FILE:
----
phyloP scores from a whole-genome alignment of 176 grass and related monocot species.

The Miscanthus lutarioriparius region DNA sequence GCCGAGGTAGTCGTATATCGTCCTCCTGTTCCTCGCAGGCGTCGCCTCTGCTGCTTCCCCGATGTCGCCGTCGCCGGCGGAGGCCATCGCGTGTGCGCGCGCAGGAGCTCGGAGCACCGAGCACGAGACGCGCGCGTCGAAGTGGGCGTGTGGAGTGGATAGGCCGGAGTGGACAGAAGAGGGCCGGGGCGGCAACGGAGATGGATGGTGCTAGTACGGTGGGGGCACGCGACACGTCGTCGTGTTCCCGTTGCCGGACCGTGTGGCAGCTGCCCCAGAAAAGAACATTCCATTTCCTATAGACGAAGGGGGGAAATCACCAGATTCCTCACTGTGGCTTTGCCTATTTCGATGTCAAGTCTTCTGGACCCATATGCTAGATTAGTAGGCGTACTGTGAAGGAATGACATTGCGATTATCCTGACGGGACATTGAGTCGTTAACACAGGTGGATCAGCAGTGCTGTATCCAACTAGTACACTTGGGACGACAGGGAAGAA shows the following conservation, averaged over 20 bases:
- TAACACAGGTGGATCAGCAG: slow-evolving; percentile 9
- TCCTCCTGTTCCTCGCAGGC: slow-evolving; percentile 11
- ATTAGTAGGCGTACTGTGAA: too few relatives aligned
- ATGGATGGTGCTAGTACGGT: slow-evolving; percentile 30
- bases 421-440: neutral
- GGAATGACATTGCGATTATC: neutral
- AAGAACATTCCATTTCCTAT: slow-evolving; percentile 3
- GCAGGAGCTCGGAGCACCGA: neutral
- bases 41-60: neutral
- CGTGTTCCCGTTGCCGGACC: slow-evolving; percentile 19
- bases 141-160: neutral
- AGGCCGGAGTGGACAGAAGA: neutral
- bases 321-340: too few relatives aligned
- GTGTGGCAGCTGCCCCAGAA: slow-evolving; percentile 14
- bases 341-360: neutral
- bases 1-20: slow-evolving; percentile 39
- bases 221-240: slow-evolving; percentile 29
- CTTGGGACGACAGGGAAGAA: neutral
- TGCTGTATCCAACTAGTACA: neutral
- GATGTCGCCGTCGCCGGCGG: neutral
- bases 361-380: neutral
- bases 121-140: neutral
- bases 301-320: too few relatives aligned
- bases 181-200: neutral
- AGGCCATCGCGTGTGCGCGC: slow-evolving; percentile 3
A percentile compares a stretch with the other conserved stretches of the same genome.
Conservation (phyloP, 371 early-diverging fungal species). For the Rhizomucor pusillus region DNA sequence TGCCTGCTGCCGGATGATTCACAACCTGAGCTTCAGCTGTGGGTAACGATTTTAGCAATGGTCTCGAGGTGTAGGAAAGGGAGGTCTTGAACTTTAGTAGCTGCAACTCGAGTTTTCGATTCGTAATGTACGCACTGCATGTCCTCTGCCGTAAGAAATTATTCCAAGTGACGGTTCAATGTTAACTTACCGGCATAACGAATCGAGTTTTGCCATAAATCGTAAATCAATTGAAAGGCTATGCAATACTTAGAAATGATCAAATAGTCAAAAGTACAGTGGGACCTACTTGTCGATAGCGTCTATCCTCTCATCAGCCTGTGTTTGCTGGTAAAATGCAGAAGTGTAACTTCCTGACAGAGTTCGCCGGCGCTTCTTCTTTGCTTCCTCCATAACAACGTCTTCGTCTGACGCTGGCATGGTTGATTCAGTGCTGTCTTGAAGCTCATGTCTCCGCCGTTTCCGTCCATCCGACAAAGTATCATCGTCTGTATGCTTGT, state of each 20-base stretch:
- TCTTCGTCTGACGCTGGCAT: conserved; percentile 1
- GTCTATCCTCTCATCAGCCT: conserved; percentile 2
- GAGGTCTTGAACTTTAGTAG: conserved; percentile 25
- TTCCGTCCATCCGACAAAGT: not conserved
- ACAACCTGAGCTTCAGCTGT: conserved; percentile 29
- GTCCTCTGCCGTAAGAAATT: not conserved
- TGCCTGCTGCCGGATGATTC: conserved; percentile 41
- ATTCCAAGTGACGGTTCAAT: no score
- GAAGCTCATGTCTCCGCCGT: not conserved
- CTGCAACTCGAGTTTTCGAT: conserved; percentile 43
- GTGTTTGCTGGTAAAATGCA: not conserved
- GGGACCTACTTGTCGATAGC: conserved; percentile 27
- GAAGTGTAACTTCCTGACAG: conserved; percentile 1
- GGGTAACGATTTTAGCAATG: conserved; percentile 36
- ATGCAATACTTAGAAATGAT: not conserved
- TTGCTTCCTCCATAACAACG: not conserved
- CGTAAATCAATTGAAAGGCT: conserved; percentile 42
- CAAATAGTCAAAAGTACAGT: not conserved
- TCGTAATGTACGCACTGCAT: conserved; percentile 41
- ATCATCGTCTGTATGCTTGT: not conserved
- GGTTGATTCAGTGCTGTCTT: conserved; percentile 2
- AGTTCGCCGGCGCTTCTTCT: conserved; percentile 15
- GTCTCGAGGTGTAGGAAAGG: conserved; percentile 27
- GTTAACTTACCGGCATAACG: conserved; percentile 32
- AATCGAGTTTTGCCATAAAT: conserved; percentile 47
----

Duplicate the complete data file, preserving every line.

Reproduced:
phyloP scores from a whole-genome alignment of 176 grass and related monocot species.

The Miscanthus lutarioriparius region DNA sequence GCCGAGGTAGTCGTATATCGTCCTCCTGTTCCTCGCAGGCGTCGCCTCTGCTGCTTCCCCGATGTCGCCGTCGCCGGCGGAGGCCATCGCGTGTGCGCGCGCAGGAGCTCGGAGCACCGAGCACGAGACGCGCGCGTCGAAGTGGGCGTGTGGAGTGGATAGGCCGGAGTGGACAGAAGAGGGCCGGGGCGGCAACGGAGATGGATGGTGCTAGTACGGTGGGGGCACGCGACACGTCGTCGTGTTCCCGTTGCCGGACCGTGTGGCAGCTGCCCCAGAAAAGAACATTCCATTTCCTATAGACGAAGGGGGGAAATCACCAGATTCCTCACTGTGGCTTTGCCTATTTCGATGTCAAGTCTTCTGGACCCATATGCTAGATTAGTAGGCGTACTGTGAAGGAATGACATTGCGATTATCCTGACGGGACATTGAGTCGTTAACACAGGTGGATCAGCAGTGCTGTATCCAACTAGTACACTTGGGACGACAGGGAAGAA shows the following conservation, averaged over 20 bases:
- TAACACAGGTGGATCAGCAG: slow-evolving; percentile 9
- TCCTCCTGTTCCTCGCAGGC: slow-evolving; percentile 11
- ATTAGTAGGCGTACTGTGAA: too few relatives aligned
- ATGGATGGTGCTAGTACGGT: slow-evolving; percentile 30
- bases 421-440: neutral
- GGAATGACATTGCGATTATC: neutral
- AAGAACATTCCATTTCCTAT: slow-evolving; percentile 3
- GCAGGAGCTCGGAGCACCGA: neutral
- bases 41-60: neutral
- CGTGTTCCCGTTGCCGGACC: slow-evolving; percentile 19
- bases 141-160: neutral
- AGGCCGGAGTGGACAGAAGA: neutral
- bases 321-340: too few relatives aligned
- GTGTGGCAGCTGCCCCAGAA: slow-evolving; percentile 14
- bases 341-360: neutral
- bases 1-20: slow-evolving; percentile 39
- bases 221-240: slow-evolving; percentile 29
- CTTGGGACGACAGGGAAGAA: neutral
- TGCTGTATCCAACTAGTACA: neutral
- GATGTCGCCGTCGCCGGCGG: neutral
- bases 361-380: neutral
- bases 121-140: neutral
- bases 301-320: too few relatives aligned
- bases 181-200: neutral
- AGGCCATCGCGTGTGCGCGC: slow-evolving; percentile 3
A percentile compares a stretch with the other conserved stretches of the same genome.
Conservation (phyloP, 371 early-diverging fungal species). For the Rhizomucor pusillus region DNA sequence TGCCTGCTGCCGGATGATTCACAACCTGAGCTTCAGCTGTGGGTAACGATTTTAGCAATGGTCTCGAGGTGTAGGAAAGGGAGGTCTTGAACTTTAGTAGCTGCAACTCGAGTTTTCGATTCGTAATGTACGCACTGCATGTCCTCTGCCGTAAGAAATTATTCCAAGTGACGGTTCAATGTTAACTTACCGGCATAACGAATCGAGTTTTGCCATAAATCGTAAATCAATTGAAAGGCTATGCAATACTTAGAAATGATCAAATAGTCAAAAGTACAGTGGGACCTACTTGTCGATAGCGTCTATCCTCTCATCAGCCTGTGTTTGCTGGTAAAATGCAGAAGTGTAACTTCCTGACAGAGTTCGCCGGCGCTTCTTCTTTGCTTCCTCCATAACAACGTCTTCGTCTGACGCTGGCATGGTTGATTCAGTGCTGTCTTGAAGCTCATGTCTCCGCCGTTTCCGTCCATCCGACAAAGTATCATCGTCTGTATGCTTGT, state of each 20-base stretch:
- TCTTCGTCTGACGCTGGCAT: conserved; percentile 1
- GTCTATCCTCTCATCAGCCT: conserved; percentile 2
- GAGGTCTTGAACTTTAGTAG: conserved; percentile 25
- TTCCGTCCATCCGACAAAGT: not conserved
- ACAACCTGAGCTTCAGCTGT: conserved; percentile 29
- GTCCTCTGCCGTAAGAAATT: not conserved
- TGCCTGCTGCCGGATGATTC: conserved; percentile 41
- ATTCCAAGTGACGGTTCAAT: no score
- GAAGCTCATGTCTCCGCCGT: not conserved
- CTGCAACTCGAGTTTTCGAT: conserved; percentile 43
- GTGTTTGCTGGTAAAATGCA: not conserved
- GGGACCTACTTGTCGATAGC: conserved; percentile 27
- GAAGTGTAACTTCCTGACAG: conserved; percentile 1
- GGGTAACGATTTTAGCAATG: conserved; percentile 36
- ATGCAATACTTAGAAATGAT: not conserved
- TTGCTTCCTCCATAACAACG: not conserved
- CGTAAATCAATTGAAAGGCT: conserved; percentile 42
- CAAATAGTCAAAAGTACAGT: not conserved
- TCGTAATGTACGCACTGCAT: conserved; percentile 41
- ATCATCGTCTGTATGCTTGT: not conserved
- GGTTGATTCAGTGCTGTCTT: conserved; percentile 2
- AGTTCGCCGGCGCTTCTTCT: conserved; percentile 15
- GTCTCGAGGTGTAGGAAAGG: conserved; percentile 27
- GTTAACTTACCGGCATAACG: conserved; percentile 32
- AATCGAGTTTTGCCATAAAT: conserved; percentile 47